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Let’s face it. If you’re over 30 years old, you most likely don’t like a lot of the crap that passes for music you hear on the radio these days. In truth, you might find yourself listening to CDs or media players and avoiding the radio wasteland all together. It’s sad that so many people that grew up loving the radio can’t stand it today. But, we did not leave pop radio. Pop radio left us.
You see, up till the mid nineties, most radio markets were regional. The stations we listened to used to be independently owned. They performed whatever they wished at any time they wanted. Due to this, you had regional hits. A track could have been a hit in the mid-west and never be heard within the south. Remeber taking a trip to another city and being exposed to new tracks? This created diversity. Those days are no more. Within the nineties, two large oversized corporations bought up over 90 percent of the radio stations and dictated what they performed on a nationwide level. Sadly, today, you can journey from the east coast to the west and you’ll listen to twenty totally different radio stations and only hear about twelve tunes. No marvel listeners have been leaving the FM dial in droves.
But what about satelite radio? Isn’t that better than regular radio? Effectively, for content, yes. However Satelite radio has been losing money for years. The fact is, most individuals just don’t want to PAY for the privilage of listening to the radio. We grew up with good songs in our vehicles over the airwaves for free. As a tradition, American shoppers have NEVER been good at paying for stuff we’ve always gotten free of charge so Satelite radio is basically irrelevant.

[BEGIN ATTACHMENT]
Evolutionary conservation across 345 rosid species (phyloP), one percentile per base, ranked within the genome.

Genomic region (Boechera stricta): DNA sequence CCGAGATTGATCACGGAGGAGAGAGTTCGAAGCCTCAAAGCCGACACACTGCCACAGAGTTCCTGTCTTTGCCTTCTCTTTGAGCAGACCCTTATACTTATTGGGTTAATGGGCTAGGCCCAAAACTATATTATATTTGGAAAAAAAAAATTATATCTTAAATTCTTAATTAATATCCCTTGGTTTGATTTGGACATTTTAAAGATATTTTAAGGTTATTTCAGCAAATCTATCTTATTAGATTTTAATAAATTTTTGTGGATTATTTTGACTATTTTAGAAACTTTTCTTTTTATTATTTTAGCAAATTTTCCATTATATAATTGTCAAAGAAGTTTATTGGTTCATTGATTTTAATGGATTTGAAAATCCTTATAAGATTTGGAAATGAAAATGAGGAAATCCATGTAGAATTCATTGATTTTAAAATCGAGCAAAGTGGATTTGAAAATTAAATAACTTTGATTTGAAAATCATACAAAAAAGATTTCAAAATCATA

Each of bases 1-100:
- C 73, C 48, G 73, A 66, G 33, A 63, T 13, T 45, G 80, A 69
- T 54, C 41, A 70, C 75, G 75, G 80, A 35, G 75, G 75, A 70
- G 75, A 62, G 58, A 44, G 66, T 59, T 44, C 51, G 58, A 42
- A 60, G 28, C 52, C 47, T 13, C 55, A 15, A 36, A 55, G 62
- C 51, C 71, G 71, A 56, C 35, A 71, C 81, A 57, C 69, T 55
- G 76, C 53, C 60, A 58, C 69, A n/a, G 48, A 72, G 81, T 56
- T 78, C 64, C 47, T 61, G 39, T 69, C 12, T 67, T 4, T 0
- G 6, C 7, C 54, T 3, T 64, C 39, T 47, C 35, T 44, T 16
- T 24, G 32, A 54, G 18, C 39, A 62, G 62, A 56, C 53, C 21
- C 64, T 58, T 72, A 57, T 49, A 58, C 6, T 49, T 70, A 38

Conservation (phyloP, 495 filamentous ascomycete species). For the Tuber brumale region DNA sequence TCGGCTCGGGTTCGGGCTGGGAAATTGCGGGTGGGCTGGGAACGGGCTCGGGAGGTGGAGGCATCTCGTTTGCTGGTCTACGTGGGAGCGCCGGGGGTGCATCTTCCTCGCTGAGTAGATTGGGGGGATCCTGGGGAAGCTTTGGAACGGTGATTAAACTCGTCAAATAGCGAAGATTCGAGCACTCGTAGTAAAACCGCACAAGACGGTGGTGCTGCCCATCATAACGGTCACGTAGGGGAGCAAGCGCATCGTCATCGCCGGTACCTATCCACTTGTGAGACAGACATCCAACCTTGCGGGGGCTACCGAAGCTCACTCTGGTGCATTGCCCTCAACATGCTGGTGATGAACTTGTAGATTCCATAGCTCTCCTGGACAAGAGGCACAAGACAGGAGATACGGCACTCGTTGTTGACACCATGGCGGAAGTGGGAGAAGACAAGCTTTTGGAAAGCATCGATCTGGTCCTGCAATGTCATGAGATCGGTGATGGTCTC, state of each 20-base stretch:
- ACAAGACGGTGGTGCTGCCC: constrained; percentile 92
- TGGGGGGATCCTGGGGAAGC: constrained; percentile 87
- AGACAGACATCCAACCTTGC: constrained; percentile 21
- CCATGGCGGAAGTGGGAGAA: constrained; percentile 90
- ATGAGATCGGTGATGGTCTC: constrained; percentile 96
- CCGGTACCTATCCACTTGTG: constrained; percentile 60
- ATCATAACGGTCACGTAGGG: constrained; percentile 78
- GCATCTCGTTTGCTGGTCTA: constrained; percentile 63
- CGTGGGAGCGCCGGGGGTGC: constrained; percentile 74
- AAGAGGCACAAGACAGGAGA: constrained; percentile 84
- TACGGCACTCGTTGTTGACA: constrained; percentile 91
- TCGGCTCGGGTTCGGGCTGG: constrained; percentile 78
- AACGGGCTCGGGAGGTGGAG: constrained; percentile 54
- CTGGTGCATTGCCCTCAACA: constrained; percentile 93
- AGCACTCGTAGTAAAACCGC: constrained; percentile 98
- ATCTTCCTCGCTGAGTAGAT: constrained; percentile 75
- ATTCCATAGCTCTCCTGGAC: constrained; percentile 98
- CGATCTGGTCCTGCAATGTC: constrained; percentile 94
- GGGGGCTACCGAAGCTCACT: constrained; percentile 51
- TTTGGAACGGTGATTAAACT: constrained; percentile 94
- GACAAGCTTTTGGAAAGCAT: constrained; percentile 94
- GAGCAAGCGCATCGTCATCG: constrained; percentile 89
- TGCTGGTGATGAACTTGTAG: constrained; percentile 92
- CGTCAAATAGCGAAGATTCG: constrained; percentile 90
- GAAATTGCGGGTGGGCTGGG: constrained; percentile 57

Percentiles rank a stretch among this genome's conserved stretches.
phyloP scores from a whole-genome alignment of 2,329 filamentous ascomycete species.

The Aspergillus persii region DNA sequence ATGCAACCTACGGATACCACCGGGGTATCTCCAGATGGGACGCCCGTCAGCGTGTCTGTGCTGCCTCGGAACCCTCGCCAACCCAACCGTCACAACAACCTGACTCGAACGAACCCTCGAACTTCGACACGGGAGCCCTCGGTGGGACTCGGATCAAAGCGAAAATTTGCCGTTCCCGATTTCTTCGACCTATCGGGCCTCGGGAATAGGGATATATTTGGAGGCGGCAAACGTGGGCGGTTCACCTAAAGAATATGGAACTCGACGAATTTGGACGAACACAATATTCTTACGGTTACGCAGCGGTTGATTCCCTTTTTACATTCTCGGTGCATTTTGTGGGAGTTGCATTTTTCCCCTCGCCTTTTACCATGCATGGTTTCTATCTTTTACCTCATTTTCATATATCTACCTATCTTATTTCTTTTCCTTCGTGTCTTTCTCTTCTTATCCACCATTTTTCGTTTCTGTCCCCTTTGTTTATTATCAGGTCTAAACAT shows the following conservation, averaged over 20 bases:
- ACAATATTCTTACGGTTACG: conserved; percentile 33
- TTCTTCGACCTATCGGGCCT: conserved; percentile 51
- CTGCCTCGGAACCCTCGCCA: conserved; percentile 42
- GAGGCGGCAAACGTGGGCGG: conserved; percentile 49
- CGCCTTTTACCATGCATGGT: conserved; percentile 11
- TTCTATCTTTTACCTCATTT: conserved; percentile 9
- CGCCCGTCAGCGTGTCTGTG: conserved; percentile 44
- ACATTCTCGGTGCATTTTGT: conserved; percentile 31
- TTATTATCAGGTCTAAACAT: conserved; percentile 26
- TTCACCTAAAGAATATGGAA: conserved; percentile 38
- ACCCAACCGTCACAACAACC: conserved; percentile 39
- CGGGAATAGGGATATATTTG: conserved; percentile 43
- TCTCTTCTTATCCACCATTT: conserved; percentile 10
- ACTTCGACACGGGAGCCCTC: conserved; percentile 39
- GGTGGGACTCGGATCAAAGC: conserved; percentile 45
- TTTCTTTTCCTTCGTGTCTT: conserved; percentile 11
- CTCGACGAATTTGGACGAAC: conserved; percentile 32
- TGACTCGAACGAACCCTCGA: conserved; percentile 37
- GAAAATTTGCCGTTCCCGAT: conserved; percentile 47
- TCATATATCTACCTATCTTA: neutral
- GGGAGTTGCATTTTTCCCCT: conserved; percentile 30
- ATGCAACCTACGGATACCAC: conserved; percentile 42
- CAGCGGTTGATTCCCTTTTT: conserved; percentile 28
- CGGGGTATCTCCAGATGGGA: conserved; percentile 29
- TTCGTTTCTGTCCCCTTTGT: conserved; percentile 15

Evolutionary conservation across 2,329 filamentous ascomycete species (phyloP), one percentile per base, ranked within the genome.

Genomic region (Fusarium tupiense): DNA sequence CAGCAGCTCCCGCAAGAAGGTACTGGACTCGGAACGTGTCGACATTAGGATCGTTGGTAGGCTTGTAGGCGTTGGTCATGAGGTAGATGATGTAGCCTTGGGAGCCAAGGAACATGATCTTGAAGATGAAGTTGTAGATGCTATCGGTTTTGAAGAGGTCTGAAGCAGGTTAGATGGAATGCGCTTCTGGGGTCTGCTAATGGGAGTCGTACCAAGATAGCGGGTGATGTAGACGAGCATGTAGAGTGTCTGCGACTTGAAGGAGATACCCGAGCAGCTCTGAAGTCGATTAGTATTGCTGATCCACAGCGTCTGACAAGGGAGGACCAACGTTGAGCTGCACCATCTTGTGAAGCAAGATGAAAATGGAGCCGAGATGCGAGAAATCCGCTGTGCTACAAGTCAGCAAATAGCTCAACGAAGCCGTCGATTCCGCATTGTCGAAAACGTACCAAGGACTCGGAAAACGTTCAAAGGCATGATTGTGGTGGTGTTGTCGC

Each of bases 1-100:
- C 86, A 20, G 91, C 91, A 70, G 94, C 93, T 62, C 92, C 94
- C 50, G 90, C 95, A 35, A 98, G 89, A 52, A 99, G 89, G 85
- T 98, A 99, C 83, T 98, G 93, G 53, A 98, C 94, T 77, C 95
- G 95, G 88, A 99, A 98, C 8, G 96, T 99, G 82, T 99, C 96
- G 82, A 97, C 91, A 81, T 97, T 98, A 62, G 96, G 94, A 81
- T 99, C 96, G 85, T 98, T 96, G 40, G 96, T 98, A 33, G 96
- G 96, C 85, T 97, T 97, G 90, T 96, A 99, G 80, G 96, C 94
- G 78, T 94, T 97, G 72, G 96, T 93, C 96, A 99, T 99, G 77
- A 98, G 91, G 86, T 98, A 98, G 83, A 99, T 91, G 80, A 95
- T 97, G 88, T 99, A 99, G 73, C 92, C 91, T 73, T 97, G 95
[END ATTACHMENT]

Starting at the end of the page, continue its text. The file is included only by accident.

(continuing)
And in addition, within the 90s, a little company called VIACOM began acquiring MTV, VH1, BET, and any other music television stations they might get their nasty little hands on. What once had been great stations for ALL varieties of artists to be showcased turned into reality TV stations instead. In truth, it could be said that these stations (under Viacom’s wing) really perfected modern reality television while totally abandoning music all together.
Is there any hope for music lovers and American radio to reunite? Sadly, if the big corporations do not fail and give the airwaves back to the independents, radio is deceased.
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